Home > Uncategorized > U.S. Clears Test of Genetically Modified Trees in Southern US

U.S. Clears Test of Genetically Modified Trees in Southern US

The test is meant to see if the trees, eucalyptuses with a foreign gene meant to help them withstand cold weather, can become a new source of wood for pulp and paper, and for biofuels, in the Southern timber belt. Eucalyptus trees generally cannot now be grown north of Florida because of occasional freezing spells.

via www.nytimes.com

Although the above NYT article (link above) acknowledges that Genetically Modified (GM) trees are even more controversial than GM crops, most significantly because there is a higher likelihood of "gene flow" from transgenic to wild-type trees, the article presents a blazing example of why independent and reliable assessment must precede transfer, in the context of technologies that are billed for protecting the environment, as well as adapting to, or mitigating the effects of climate change.

In this vein, over 90 diverse organizations, including CIEL among other public health, scientist, labor, public interest, environmental, faith-based, civil liberties, hospital, and transparency organizations wrote to urge US Congressional Representatives to include funding for the Office of Technology Assessment (OTA) in the legislative branch appropriations bill for Fiscal Year 2011.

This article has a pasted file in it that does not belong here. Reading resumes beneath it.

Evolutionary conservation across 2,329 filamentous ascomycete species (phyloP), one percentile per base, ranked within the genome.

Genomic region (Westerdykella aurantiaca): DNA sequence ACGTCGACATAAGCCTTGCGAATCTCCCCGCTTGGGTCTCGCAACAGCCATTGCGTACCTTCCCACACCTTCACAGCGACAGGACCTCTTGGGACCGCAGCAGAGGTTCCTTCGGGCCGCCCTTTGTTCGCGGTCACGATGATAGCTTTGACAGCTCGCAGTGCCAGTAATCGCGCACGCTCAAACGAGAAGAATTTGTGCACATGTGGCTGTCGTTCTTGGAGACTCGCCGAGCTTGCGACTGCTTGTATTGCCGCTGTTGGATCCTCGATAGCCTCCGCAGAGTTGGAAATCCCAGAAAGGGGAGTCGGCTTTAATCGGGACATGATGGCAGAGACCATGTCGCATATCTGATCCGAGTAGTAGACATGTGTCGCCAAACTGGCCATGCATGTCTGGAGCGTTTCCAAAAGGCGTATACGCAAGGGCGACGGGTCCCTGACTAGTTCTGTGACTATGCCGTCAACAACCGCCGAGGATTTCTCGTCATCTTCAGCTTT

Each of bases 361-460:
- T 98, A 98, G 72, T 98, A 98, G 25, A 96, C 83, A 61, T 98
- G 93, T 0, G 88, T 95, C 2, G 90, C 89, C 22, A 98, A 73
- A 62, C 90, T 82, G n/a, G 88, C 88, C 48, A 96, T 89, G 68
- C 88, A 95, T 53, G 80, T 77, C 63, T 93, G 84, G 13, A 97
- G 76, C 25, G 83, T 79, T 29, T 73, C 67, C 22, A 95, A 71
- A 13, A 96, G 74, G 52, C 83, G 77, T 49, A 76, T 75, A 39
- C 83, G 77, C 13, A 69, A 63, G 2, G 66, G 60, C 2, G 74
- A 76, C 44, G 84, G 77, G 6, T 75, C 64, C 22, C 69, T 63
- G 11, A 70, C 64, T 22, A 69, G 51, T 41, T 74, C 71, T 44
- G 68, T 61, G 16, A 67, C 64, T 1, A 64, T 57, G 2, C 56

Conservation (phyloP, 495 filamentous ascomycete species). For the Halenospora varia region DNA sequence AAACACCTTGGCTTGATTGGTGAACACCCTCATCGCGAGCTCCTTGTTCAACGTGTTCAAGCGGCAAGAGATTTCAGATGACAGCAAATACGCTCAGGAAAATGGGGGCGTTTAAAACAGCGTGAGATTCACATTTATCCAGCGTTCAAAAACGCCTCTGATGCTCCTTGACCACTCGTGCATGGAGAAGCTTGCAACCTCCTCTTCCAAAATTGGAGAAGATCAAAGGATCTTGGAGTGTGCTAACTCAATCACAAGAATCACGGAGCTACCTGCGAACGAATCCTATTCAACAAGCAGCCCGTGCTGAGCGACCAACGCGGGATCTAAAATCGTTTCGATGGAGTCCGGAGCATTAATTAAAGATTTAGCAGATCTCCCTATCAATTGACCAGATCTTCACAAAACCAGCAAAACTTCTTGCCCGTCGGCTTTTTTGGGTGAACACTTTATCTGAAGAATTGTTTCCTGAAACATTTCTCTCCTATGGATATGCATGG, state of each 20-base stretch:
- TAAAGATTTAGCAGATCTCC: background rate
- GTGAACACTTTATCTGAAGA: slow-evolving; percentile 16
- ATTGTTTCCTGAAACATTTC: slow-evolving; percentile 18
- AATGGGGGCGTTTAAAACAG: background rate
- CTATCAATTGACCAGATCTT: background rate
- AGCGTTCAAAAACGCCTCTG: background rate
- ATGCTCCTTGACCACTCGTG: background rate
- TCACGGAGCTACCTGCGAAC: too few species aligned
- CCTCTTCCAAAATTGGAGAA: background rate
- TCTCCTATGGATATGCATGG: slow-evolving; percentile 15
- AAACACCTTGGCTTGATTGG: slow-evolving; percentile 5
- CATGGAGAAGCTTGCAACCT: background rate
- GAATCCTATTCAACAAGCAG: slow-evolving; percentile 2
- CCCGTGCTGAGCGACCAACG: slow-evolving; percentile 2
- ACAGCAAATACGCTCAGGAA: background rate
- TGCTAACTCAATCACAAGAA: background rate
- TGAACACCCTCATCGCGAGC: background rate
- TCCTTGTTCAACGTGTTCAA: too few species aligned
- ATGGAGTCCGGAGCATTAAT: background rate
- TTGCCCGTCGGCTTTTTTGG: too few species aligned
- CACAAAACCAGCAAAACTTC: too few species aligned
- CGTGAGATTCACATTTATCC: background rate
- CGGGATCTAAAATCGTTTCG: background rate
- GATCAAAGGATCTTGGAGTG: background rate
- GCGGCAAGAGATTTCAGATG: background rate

For 23 years, the OTA provided trustworthy, non-partisan information on scientific and technological issues from Alzheimer’s disease to acid rain. Despite its good work, OTA was the victim of budget cuts in 1995, a move that saved the government a little more than $20 million annually. Since then, the government has spent billions on new technologies that have not worked as promised.

Given the pressure to find rapid solutions to green-house gas levels that continue to rise, it is important that the right technologies are adopted and disseminated.

For more information on GM trees – see: http://www.wrm.org.uy/subjects/GMTrees/text.html

For more information on the letter to US Congressional Representatives to revive the OTA, please see www.ucsusa.org/ota


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